The Grammys Ditch Controversial Anonymous Nominating Committees

Peaceful protestor Abel Tesfaye. Photo: Kevin Mazur/Getty Images for TW

The Grammys governing body voted to eliminate the use of anonymous expert committees on Friday, a process that has longed spurred controversy. The anonymous committees, made up of music professionals, review 61 of the 84 categories, determining the nominees from selections made by the academy’s thousands of voters. Committees will no longer be used for the top four awards or genre categories, but remain for 11 “craft” categories for production, packaging, album notes, and more. The board of trustees also reduced the number of genre categories an academy member may vote on from 15 to 10 and added two new awards: Best Global Music Performance and Best Música Urbana Album. Ahead of this year’s Grammys, the Weeknd announced he was boycotting the awards going forward. “Because of the secret committees,” the Weeknd told The New York Times, “I will no longer allow my label to submit my music to the Grammys.” He joined a loud chorus of largely Black artists in hip-hop and R&B who have been shut out of general categories, locked in genre categories, or, in the case of his record-breaking album After Hours, completely snubbed.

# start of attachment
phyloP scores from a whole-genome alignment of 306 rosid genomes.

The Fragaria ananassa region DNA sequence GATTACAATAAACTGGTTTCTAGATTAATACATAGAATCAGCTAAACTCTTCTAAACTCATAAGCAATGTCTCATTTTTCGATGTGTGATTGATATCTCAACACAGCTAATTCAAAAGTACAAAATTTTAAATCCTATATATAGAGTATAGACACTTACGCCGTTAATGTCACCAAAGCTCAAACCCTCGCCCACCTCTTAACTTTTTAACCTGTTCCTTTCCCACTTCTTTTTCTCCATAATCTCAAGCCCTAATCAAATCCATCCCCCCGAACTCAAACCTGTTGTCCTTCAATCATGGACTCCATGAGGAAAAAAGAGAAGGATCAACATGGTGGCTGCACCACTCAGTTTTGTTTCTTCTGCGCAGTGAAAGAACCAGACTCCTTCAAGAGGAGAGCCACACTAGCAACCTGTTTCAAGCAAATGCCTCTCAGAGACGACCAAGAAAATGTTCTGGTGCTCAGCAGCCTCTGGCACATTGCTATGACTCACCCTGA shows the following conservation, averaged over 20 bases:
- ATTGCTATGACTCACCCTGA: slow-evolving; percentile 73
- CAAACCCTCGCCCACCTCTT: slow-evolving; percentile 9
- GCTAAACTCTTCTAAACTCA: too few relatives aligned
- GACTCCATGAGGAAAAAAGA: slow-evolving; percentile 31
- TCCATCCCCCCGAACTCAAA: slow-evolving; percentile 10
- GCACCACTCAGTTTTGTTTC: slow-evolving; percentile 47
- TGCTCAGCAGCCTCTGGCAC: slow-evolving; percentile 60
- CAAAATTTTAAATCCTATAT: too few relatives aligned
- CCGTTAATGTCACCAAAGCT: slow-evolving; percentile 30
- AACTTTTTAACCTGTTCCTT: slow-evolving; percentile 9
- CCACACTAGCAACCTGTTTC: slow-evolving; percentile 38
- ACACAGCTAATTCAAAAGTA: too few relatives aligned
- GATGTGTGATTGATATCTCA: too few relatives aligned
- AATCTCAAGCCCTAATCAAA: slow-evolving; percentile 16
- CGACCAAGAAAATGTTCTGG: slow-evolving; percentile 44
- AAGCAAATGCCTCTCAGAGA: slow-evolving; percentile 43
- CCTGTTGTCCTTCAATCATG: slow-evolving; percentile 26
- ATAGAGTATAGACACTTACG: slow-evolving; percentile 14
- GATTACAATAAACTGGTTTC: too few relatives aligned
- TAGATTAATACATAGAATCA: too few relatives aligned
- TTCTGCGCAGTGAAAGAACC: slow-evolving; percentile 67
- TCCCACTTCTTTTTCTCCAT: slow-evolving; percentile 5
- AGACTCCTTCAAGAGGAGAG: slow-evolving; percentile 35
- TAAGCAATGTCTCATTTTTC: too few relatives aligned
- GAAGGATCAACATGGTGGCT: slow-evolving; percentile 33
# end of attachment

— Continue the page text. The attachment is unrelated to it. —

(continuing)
The legitimacy of the nominations process was called into question last year when Deborah Dugan, the academy’s former chief and first female president, accused committee members of having conflicts of interests. In one example from the legal complaint about her removal from the job, per the Times, an artist who was up for Song of the Year was allowed to sit on the committee and was further represented by a board member. Last year, the Grammys added a requirement that committee members sign disclosure forms noting connections or direct ties to nominees. These changes will take effect for next year’s 64th annual Grammy Awards on January 31, 2022. We’ll be there, but will the Weeknd?

Grammys Ditch Controversial Anonymous Nominating Committees